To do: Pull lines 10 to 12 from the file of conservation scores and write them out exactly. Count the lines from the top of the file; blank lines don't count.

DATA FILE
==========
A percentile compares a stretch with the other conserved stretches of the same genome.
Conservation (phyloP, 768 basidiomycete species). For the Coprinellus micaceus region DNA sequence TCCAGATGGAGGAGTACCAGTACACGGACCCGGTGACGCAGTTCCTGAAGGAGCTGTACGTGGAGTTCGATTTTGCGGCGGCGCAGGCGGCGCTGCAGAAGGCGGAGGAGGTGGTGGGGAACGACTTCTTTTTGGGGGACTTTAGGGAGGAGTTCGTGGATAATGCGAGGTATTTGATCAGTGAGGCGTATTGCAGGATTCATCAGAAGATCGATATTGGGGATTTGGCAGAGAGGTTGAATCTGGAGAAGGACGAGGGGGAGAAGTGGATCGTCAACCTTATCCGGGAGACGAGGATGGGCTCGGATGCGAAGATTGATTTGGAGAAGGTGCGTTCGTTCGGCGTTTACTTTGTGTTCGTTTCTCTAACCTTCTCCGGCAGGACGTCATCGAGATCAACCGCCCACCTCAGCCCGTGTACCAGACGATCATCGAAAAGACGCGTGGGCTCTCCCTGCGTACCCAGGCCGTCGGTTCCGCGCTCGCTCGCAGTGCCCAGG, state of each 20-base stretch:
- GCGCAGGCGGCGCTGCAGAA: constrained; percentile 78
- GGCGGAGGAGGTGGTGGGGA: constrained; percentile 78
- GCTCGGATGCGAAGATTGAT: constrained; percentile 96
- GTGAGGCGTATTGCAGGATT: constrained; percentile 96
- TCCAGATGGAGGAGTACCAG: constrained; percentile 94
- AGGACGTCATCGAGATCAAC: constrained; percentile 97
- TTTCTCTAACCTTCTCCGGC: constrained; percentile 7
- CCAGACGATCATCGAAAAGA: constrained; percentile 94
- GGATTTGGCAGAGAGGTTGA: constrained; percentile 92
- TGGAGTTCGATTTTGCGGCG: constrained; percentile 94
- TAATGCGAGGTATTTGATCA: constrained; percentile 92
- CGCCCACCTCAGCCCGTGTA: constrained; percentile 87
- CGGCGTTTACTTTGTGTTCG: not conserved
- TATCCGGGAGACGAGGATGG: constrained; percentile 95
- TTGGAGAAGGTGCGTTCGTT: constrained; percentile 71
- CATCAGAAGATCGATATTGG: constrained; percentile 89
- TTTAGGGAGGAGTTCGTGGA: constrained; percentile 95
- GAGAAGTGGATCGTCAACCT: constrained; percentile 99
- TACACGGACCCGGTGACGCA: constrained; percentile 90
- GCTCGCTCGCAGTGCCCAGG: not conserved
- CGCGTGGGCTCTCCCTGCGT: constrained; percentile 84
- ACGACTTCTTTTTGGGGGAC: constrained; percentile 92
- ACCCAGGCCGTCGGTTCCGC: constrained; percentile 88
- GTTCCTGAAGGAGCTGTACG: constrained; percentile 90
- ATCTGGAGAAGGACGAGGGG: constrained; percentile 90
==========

- CCAGACGATCATCGAAAAGA: constrained; percentile 94
- GGATTTGGCAGAGAGGTTGA: constrained; percentile 92
- TGGAGTTCGATTTTGCGGCG: constrained; percentile 94